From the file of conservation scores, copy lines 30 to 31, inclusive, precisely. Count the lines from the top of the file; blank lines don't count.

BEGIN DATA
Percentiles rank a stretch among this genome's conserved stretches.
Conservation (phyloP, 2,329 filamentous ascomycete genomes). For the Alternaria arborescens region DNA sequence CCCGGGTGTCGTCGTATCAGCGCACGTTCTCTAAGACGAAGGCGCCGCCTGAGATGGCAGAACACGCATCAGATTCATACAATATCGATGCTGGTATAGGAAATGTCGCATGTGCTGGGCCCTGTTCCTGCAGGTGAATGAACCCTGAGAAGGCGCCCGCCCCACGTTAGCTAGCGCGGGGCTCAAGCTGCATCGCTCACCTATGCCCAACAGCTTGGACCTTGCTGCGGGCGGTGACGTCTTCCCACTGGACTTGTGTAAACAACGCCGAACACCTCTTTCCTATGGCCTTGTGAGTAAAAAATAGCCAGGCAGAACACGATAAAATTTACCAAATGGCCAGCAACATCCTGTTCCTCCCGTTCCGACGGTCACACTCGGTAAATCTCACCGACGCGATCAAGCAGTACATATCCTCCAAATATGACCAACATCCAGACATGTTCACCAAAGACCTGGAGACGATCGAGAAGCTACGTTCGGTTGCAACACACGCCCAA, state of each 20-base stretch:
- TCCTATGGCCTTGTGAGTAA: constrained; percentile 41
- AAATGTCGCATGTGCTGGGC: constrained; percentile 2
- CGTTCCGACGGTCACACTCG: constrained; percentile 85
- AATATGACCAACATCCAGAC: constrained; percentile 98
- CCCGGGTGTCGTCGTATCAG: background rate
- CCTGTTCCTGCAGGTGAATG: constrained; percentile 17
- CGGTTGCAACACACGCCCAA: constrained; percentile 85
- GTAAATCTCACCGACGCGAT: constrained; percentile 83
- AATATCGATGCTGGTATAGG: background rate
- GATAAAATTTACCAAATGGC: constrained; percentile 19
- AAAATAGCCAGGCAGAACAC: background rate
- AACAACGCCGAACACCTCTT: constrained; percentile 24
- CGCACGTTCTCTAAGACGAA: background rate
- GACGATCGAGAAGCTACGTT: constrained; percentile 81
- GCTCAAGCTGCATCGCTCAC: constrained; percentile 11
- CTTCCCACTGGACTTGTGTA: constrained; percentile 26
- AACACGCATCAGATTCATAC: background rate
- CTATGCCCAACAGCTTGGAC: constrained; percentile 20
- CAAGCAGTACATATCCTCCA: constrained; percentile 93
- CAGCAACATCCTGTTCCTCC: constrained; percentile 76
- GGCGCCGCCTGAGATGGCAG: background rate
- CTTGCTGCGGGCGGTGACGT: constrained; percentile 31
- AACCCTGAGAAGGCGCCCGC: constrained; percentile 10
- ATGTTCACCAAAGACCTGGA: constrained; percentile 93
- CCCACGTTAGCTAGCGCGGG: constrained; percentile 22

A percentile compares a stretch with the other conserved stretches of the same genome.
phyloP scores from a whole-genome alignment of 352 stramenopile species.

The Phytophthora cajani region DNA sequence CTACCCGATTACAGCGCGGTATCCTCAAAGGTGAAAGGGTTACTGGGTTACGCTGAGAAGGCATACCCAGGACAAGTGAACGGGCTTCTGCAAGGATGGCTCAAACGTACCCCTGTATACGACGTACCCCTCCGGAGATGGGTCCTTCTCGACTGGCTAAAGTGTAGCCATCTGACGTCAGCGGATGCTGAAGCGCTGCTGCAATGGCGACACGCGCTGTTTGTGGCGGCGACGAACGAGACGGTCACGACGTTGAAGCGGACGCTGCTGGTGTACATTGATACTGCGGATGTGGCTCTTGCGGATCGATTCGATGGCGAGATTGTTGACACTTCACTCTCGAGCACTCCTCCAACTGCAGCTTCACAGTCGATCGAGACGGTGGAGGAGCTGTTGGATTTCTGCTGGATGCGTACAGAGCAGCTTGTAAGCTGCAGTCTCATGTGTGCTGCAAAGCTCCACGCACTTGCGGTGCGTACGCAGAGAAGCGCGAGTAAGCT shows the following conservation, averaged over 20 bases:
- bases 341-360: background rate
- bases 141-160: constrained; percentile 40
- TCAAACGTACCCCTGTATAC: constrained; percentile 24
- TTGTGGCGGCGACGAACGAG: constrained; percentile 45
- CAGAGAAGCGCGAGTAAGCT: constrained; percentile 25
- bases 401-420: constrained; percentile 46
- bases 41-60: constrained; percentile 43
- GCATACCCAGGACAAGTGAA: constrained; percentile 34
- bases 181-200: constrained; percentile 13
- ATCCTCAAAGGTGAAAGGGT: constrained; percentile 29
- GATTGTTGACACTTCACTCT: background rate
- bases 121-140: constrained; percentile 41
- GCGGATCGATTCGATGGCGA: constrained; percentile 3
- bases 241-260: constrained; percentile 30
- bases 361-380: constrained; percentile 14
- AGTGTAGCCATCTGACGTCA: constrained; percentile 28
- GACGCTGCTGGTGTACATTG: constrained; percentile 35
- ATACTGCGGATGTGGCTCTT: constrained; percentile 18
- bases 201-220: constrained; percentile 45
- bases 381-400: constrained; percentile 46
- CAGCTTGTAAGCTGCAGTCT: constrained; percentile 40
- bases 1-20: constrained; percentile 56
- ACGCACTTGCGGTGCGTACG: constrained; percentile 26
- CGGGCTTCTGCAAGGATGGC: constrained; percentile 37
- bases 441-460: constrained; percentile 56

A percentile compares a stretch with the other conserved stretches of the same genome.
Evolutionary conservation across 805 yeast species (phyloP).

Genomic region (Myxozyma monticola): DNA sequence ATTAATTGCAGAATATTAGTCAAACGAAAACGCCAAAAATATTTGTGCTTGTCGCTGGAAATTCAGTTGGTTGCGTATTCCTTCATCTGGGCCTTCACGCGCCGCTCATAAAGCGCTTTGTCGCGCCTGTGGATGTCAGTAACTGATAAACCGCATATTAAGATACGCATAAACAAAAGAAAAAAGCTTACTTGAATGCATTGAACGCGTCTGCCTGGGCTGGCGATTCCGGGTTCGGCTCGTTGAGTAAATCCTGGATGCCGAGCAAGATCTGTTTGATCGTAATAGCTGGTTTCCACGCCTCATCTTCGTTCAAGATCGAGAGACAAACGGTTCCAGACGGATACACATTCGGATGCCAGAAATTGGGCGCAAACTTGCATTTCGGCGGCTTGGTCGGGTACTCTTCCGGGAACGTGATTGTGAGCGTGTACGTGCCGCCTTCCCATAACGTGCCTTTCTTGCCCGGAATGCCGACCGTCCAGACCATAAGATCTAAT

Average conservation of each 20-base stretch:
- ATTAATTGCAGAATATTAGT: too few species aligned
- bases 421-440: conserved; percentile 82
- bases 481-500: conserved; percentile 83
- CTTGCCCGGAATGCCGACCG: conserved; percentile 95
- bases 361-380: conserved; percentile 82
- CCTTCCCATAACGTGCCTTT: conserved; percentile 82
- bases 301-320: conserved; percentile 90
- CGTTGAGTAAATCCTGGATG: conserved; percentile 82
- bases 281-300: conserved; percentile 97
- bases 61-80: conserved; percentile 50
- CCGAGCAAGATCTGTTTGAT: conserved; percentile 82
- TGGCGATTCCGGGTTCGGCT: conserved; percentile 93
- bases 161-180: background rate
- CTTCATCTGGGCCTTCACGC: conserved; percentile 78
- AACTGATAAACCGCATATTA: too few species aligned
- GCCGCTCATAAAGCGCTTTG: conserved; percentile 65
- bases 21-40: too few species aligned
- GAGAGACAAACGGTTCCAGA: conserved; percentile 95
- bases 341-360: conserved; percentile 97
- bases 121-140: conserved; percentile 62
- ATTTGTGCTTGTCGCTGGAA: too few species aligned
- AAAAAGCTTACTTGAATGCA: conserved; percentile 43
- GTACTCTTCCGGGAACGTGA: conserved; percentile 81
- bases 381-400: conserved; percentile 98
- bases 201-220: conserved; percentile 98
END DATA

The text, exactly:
The Phytophthora cajani region DNA sequence CTACCCGATTACAGCGCGGTATCCTCAAAGGTGAAAGGGTTACTGGGTTACGCTGAGAAGGCATACCCAGGACAAGTGAACGGGCTTCTGCAAGGATGGCTCAAACGTACCCCTGTATACGACGTACCCCTCCGGAGATGGGTCCTTCTCGACTGGCTAAAGTGTAGCCATCTGACGTCAGCGGATGCTGAAGCGCTGCTGCAATGGCGACACGCGCTGTTTGTGGCGGCGACGAACGAGACGGTCACGACGTTGAAGCGGACGCTGCTGGTGTACATTGATACTGCGGATGTGGCTCTTGCGGATCGATTCGATGGCGAGATTGTTGACACTTCACTCTCGAGCACTCCTCCAACTGCAGCTTCACAGTCGATCGAGACGGTGGAGGAGCTGTTGGATTTCTGCTGGATGCGTACAGAGCAGCTTGTAAGCTGCAGTCTCATGTGTGCTGCAAAGCTCCACGCACTTGCGGTGCGTACGCAGAGAAGCGCGAGTAAGCT shows the following conservation, averaged over 20 bases:
- bases 341-360: background rate